Location: Food and Feed Safety Research
Title: Effects of the dicarboxylic acids malate and fumarate on E. coli O157:H7 and Salmonella Typhimurium populations in pure culture and mixed ruminal culture in in vitro fermentations Authors
Submitted to: Meeting Abstract
Publication Type: Abstract Only
Publication Acceptance Date: May 30, 2008
Publication Date: July 6, 2008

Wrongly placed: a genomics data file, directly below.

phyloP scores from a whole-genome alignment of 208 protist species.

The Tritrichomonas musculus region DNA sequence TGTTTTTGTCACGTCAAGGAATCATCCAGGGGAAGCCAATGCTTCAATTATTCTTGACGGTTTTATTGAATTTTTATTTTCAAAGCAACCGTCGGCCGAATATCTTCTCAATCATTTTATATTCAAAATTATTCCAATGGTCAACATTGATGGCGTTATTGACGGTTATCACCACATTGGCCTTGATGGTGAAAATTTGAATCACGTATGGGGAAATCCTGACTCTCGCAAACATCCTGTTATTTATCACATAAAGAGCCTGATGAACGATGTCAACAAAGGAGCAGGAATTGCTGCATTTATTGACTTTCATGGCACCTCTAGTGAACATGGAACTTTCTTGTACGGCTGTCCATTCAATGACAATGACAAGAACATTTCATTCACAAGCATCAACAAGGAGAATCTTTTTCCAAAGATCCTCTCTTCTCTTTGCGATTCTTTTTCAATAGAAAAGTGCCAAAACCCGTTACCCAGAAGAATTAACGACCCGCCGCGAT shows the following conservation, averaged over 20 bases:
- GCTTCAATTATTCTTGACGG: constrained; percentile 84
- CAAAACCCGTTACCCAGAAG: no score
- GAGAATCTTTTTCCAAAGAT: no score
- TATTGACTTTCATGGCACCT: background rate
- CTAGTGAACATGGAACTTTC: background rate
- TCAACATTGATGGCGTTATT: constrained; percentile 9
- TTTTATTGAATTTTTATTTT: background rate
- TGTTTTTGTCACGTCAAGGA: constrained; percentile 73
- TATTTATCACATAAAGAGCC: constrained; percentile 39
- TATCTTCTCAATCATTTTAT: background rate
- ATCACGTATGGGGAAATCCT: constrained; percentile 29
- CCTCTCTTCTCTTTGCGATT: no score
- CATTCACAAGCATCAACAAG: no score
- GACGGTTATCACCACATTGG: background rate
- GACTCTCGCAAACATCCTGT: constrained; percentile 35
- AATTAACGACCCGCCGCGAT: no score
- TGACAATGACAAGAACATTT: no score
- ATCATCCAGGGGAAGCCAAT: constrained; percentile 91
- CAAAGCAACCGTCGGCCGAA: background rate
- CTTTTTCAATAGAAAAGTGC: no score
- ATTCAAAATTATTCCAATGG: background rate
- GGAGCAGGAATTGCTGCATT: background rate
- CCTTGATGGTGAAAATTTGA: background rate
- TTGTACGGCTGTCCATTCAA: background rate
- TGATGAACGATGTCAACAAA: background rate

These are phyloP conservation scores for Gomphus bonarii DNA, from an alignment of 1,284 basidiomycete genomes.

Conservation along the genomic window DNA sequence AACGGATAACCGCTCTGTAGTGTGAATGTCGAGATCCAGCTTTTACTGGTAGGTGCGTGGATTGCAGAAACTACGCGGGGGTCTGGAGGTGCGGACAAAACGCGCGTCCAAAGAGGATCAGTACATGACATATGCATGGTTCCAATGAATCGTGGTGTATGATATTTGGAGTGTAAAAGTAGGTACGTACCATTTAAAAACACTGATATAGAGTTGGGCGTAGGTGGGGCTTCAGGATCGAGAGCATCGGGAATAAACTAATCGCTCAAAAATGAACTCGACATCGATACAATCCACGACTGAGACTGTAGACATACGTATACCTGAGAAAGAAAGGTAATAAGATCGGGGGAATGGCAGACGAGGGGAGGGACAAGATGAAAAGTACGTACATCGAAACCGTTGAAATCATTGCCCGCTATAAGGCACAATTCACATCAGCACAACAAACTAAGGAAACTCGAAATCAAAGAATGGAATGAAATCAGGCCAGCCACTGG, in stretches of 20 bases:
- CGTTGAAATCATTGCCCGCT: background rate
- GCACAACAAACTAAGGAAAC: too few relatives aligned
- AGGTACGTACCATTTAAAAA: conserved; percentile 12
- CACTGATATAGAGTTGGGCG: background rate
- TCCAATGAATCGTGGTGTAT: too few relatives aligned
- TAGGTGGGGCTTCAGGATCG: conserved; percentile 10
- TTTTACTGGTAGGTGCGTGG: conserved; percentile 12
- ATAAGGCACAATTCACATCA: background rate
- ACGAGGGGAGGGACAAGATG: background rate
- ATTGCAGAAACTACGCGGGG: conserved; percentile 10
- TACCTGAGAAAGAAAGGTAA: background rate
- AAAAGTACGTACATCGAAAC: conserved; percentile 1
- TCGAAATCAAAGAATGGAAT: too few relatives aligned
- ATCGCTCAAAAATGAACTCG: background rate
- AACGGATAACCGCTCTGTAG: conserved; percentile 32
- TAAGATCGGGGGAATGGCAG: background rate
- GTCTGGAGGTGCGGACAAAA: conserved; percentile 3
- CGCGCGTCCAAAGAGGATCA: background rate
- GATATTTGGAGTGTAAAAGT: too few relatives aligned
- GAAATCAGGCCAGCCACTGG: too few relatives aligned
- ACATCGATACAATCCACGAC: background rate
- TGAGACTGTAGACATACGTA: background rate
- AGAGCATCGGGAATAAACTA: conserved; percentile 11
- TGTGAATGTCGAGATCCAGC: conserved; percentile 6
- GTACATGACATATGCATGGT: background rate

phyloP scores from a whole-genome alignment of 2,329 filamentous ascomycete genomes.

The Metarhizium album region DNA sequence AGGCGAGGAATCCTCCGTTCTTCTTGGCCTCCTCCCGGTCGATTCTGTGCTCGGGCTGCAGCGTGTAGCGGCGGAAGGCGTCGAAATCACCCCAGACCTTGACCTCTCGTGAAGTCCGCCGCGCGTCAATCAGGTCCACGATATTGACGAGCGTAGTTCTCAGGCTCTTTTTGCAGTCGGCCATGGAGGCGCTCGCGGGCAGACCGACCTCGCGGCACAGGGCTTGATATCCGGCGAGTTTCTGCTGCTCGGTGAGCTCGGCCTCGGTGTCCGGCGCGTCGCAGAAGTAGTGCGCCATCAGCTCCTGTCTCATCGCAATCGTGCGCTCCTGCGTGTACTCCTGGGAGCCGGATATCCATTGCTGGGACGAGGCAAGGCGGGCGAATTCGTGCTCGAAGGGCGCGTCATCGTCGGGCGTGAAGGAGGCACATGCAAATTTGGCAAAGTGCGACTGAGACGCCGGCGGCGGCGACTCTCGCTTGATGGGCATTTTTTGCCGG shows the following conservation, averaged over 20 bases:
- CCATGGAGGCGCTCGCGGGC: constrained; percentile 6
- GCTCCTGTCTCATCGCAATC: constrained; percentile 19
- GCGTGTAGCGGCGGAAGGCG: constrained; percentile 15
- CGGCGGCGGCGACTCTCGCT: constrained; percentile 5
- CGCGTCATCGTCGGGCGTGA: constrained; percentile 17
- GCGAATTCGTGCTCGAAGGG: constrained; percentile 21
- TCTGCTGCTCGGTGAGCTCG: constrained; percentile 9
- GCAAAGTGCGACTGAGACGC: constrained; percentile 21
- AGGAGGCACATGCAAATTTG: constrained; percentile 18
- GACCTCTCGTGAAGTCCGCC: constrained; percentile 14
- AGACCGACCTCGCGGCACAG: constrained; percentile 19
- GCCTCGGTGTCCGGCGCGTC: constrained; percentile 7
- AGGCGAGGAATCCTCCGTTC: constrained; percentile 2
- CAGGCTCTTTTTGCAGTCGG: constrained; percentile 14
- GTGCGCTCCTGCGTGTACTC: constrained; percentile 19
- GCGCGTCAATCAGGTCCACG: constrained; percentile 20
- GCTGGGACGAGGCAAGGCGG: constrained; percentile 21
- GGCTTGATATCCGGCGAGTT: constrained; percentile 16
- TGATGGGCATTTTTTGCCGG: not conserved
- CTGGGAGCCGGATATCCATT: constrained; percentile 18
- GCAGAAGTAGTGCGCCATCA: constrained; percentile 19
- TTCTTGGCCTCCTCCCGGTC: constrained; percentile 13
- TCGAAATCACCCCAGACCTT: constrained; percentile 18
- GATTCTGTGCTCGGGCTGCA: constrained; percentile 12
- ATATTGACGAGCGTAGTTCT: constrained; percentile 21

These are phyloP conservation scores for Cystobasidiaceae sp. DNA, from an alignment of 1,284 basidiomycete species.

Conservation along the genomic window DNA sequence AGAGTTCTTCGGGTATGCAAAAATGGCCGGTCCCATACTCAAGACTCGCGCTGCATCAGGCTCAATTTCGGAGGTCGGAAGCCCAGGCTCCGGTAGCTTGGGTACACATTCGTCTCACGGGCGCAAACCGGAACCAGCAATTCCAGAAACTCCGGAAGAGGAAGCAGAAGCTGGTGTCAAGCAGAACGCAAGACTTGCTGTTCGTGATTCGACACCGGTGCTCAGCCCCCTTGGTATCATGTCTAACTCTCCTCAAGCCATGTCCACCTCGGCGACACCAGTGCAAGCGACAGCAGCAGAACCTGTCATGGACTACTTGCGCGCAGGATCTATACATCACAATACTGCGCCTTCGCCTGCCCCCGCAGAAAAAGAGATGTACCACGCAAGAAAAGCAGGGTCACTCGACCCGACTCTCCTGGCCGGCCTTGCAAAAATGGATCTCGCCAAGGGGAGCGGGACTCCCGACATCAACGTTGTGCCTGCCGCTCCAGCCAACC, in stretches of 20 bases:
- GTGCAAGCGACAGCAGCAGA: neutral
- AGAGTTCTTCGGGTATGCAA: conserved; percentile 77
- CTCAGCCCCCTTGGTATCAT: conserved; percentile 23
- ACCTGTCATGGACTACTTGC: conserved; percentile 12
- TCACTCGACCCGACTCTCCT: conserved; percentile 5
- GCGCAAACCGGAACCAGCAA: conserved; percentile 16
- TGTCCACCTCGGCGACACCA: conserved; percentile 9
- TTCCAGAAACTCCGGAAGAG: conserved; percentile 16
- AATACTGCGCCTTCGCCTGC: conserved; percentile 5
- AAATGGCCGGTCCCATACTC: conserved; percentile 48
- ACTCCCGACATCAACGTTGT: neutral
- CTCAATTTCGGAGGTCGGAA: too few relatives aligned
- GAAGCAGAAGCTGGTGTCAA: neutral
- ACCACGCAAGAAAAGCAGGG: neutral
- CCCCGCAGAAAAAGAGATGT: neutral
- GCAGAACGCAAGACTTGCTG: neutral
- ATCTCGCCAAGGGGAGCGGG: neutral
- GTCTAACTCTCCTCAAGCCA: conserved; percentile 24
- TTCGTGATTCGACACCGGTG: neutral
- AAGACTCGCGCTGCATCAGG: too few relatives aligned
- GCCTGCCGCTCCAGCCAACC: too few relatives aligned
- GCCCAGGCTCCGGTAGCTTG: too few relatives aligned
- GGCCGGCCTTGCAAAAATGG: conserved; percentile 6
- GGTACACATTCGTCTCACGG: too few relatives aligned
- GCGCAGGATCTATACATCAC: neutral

Citation: Callaway, T.R., Edrington, T.S., Anderson, R.C., Nisbet, D.J. 2008. Effects of the dicarboxylic acids malate and fumarate on E. coli O157:H7 and Salmonella Typhimurium populations in pure culture and mixed ruminal culture in in vitro fermentations [abstract]. American Society of Animal Science/American Dairy Science Association Joint Annual Meeting, July 7-11, 2008, Indianapolis, Indiana. Journal of Animal Science. 86(Supplement 2):26. Technical Abstract: The dicarboxylic acids malate and fumarate increase ruminal pH, reduce methane production, increase propionate and total VFA production, and reduce lactic acid accumulation in a manner similar to ionophores. The mechanism by which these acids effect the ruminal environment is reported to be through stimulation of the ruminal bacterium Selenomonas ruminantium to utilize lactate to form propionate via the succinate-propionate pathway. Therefore, dicarboxylic acids have been suggested for use as non-antibiotic modifiers of the ruminal fermentation, but their impact on the overall microbial ecology of the rumen and gut remains unknown. Therefore, this study was prepared to determine if the addition of dicarboxylic acids to ruminal fermentations effected populations of the human pathogens, Escherichia coli O157:H7 and Salmonella Typhimurium. Pure cultures of E. coli O157:H7 strain 933 and S. Typhimurium were grown with malate and fumarate added at 0, 1, 5, 10, and 20 mM (v/v; n=3 of each acid concentration) at 39 C for 24 h. Neither dicarboxylic acid inhibited (P greater than 0.1) the growth rate or final populations of E. coli O157:H7 or S. Typhimurium. Ruminal fluid was collected from concentrate fed cows (n=2) and E. coli O157:H7 and S. Typhimurium were added to separate ruminal fermentations. Fumarate and malate were added to these in vitro pathogen fermentations at concentrations of 0, 5, 10, and 20 mM (v/v; n=2 of each acid concentration) and were incubated at 39 C for 24 h. Again, the addition of malate or fumarate did not affect (P greater than 0.1) populations of E. coli O157:H7 or S. Typhimurium. However, final pH was increased (P less than 0.05), the acetate:propionate ratio was decreased (P less than 0.05), and total VFA production was increased (P less than 0.05) by greater than or equal to 10 mM dicarboxylic acid addition. These results confirm that dicarboxylic acids can modify the ruminal fermentation, but they do not directly or indirectly influence populations of E. coli O157:H7 or S. Typhimurium in pure or mixed ruminal fluid fermentations.